By Terry Gaspard, MSW, LICSW
While it’s expected that intimacy will die down after a child arrives on the scene, if you make your relationship a priority, it doesn’t have to take a huge dip. After a baby arrives, parents need to adjust to the emotional and physical demands of becoming a parent. Infants can be challenging (most new parents are sleep deprived), time for intimacy and romance declines sharply, and it’s important for couples to make time to connect sexually and emotionally.
What is the secret of maintaining intense love and intimacy when you’ve lost your spark and deep connection? According relationship expert, Dr. John Gottman, the secret is cultivating gentleness and kindness toward your partner.
In his book The Relationship Cure, Gottman writes: “It’s not that these couples don’t get mad or disagree. It’s that when they disagree, they’re able to stay connected and engaged with each other. Rather than becoming defensive and hurtful, they pepper their disputes with flashes of affection, intense interest, and mutual respect.”
Although passionate love is more common during the early stage of a relationship, couples who make a commitment to keep passion alive can find great satisfaction. Author Andrew G. Marshall says that the two main culprits that destroy what he calls “Loving Attachment” are neglecting physical intimacy and not accepting each other’s differences – such as different parenting styles or ways of resolving conflicts.
In his landmark book I Love You, But I’m Not In Love With You, Marshall explains that it’s possible for couples to rekindle the love and passion they once had by working toward a better understanding of themselves and each other. Ultimately, they can build a stronger, more passionate connection.
Physical contact releases feel good hormones, according to author Dr. Kory Floyd. Holding hands, hugging, kissing, and touching can release oxytocin (the bonding hormone) causing a calming sensation. Studies show that it’s released during sexual orgasm and affectionate touch as well. Physical affection also reduces stress hormones – lowering daily levels of the stress hormone cortisol.
In fact, humans require the positive feelings released by oxytocin in order to function at our best, explains author Arianna Jeret in “8 Steps to the Best Sex of Your Life.” She writes: “Men in particular have been reported to communicate better and feel love more intensely in proportion to the amount of oxytocin they release. A lack of sex can therefore be understood as a direct cause of weaker bonds and less effective communication within long-term relationships and marriage.”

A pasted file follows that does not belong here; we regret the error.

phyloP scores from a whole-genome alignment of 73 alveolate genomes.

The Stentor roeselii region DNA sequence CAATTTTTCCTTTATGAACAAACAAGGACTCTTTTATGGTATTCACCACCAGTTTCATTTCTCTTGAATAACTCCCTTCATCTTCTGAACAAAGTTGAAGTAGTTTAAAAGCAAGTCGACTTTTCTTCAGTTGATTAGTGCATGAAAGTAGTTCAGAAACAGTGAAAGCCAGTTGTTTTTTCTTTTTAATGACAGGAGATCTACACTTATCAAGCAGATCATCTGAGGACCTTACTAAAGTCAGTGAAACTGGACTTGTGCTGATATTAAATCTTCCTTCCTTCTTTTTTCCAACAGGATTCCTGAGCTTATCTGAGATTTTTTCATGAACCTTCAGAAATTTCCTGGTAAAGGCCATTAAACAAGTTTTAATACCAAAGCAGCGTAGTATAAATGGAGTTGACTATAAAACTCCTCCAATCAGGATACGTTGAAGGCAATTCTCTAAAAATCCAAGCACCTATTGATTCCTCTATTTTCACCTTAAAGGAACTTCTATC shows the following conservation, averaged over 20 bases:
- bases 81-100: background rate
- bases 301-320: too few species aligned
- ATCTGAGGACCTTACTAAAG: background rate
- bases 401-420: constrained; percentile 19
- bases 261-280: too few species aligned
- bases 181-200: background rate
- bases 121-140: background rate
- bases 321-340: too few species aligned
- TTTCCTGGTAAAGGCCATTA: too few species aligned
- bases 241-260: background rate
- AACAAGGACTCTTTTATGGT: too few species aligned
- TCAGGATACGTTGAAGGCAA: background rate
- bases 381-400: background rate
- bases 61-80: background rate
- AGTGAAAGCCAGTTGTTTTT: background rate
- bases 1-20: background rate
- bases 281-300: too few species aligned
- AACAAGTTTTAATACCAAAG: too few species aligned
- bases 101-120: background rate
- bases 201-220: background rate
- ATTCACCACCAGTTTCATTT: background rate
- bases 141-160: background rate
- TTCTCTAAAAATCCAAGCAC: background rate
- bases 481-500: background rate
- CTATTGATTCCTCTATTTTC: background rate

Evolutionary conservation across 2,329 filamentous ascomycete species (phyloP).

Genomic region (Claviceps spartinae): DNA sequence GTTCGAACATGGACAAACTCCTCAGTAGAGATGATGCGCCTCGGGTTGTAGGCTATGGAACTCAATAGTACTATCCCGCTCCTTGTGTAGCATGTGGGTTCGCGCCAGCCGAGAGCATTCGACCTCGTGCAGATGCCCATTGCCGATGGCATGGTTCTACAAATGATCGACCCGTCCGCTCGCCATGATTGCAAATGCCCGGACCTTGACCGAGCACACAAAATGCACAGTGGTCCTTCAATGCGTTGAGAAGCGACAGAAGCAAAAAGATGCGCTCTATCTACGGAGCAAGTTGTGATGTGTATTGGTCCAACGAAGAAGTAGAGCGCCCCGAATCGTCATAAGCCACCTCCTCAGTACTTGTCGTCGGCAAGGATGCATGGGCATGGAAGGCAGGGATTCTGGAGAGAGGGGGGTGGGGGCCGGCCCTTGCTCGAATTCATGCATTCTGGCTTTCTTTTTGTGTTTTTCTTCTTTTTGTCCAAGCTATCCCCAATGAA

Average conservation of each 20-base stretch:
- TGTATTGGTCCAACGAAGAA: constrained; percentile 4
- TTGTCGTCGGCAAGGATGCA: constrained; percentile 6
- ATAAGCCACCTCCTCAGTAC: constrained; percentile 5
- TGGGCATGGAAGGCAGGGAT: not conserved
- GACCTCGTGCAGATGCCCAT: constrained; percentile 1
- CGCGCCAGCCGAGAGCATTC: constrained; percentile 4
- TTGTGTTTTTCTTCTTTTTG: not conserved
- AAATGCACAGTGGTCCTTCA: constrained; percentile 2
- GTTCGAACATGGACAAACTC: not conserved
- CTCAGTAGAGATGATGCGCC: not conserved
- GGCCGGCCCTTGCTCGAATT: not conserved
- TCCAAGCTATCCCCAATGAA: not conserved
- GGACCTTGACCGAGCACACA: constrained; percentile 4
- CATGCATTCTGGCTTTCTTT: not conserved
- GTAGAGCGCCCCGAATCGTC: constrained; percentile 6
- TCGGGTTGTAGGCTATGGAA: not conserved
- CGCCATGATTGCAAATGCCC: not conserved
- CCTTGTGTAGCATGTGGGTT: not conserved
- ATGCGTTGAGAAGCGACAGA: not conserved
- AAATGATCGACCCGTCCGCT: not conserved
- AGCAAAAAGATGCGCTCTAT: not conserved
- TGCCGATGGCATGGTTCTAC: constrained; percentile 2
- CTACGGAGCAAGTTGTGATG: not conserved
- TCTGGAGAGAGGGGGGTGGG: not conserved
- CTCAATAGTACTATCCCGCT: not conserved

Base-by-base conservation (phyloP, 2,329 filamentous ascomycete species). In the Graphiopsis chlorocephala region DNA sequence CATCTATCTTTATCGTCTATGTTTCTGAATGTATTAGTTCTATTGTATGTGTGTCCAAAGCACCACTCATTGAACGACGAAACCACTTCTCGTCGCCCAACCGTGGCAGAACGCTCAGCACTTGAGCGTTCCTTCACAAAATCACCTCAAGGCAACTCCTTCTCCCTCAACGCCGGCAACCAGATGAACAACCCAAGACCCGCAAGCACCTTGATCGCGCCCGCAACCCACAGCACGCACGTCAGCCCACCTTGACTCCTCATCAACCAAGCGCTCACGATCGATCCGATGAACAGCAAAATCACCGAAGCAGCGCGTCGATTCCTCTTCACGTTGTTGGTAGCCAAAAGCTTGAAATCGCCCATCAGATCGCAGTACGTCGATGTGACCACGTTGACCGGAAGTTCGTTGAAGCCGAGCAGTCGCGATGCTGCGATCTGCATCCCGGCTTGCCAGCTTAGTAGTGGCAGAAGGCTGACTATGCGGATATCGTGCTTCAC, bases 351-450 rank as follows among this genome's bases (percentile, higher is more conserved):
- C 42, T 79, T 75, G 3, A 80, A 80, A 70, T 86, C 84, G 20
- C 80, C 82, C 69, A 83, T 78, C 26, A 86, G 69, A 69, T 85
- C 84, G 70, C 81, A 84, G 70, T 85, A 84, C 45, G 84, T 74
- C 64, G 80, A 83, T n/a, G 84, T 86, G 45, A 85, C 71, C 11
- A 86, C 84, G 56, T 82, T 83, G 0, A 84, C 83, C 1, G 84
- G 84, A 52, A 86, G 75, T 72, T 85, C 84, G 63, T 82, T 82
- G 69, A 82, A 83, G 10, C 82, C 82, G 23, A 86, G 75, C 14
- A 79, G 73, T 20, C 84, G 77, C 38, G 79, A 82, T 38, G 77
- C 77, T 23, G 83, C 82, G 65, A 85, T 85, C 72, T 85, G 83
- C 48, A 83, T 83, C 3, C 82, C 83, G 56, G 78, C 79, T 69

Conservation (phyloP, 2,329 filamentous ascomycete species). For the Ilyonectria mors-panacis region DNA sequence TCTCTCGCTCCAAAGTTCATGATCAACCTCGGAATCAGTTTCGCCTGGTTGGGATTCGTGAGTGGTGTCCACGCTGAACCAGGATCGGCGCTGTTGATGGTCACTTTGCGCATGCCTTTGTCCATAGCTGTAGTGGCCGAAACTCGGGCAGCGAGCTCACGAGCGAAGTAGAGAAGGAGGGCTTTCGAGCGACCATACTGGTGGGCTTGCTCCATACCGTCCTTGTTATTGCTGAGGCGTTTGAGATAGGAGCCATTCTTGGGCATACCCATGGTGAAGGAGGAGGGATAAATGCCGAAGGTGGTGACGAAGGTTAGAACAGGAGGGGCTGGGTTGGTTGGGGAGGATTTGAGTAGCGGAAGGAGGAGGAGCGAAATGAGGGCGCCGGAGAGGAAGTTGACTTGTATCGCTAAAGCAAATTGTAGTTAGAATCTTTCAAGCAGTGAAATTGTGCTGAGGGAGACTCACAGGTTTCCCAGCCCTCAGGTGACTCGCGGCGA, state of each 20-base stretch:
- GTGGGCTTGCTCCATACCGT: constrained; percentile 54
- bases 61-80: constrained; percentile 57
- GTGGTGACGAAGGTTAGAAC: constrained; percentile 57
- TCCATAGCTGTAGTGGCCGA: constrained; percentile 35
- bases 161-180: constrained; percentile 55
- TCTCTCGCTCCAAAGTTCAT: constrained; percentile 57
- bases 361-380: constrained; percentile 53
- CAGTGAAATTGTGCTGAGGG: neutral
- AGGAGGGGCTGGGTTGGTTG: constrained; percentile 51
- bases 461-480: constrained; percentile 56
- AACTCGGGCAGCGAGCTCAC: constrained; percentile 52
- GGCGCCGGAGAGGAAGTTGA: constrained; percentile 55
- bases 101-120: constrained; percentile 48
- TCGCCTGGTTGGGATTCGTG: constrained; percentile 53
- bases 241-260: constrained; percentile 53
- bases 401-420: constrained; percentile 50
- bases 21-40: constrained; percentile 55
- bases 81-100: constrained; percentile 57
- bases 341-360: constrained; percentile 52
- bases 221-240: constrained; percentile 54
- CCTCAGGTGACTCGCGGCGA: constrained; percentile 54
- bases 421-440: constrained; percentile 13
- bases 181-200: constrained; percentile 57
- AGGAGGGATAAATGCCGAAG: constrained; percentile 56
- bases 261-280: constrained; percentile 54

Fortunately, love and passion can actually be wired into our brains. Author Teresa Atkin advises couples to try new, interesting, and exciting adventures to rev up their sex life. She explains that the human brain, while wonderfully complex, doesn’t always work in our best interest so we need to rewire it in order to experience pleasurable feelings. She writes, “Research shows that we get a healthy shot of dopamine (the feel good hormone) when we are seeking reward, and when there is something new to experience.”
7 tips to rev up the love and passion in your marriage or intimate relationship:
- Plan exciting and novel dates with your partner. Try something like hiking or kayaking that’s outside of your comfort zone. Be sure to extend your dates into the bedroom.
- Schedule frequent dates – no kids. The timing may not be spontaneous but your activities can be. Kids are incredibly resilient and they’ll make out fine with a babysitter once a week or spending time with family members.
- Resolve conflicts skillfully. Don’t put aside resentments that can destroy a relationship. Learn to air your differences and compromise so that both of you get some (but not all) of the things you desire. Avoid trying to prove a point and remember you’re on the same team. Experiencing conflict is inevitable and couples who strive to dodge it are at the risk of developing stagnant relationships – so learn to accept this and manage it instead.
- Tune into your sexy side. You can do this by treating yourself to a special night out or massage. Find ways to tell your partner “you’re sexy,” while avoiding critique after sex.
- Be sure to go bed at the same time as your partner. Studies show that going to bed at different times can be a sign of avoiding intimacy. Author Jill P. Weber writes: “Emotional intimacy is likely the most important ingredient in long-term fulfillment.” After analyzing data from the Grant Study – the longest longitudinal study in human development – Harvard researcher Robert Waldinger found that couples who are the happiest and physically healthiest in old age are those who maintain close and intimate relationships.
- Allow tension to build with foreplay. Our brains experience more pleasure when the anticipation of the reward goes on for some time before we get the actual reward. So take your time, share fantasies, and change locations for sexual intimacy.
- Let your children know that your relationship with their other parent is important. You can convey this through warmth, affection, and spending time away from them with your partner.
Making your marriage a priority will pay off for you, your partner, and your children in the long run. For your marriage or romantic relationship to thrive, it’s important to create daily rituals of spending time together (such as cuddling on the couch), practice being gentle and kind, and learn to resolve conflicts in a healthy way. Even if you’re not a touchy-feely person, increasing physical affection and emotional intimacy can help you to rev up the passion and sustain a deep, meaningful bond.
Follow Terry Gaspard on Twitter, Facebook, and movingpastdivorce.com. Her book Daughters of Divorce: Overcome the Legacy of Your Parents’ Breakup and Enjoy a Happy, Long-Lasting Relationship is available on her website.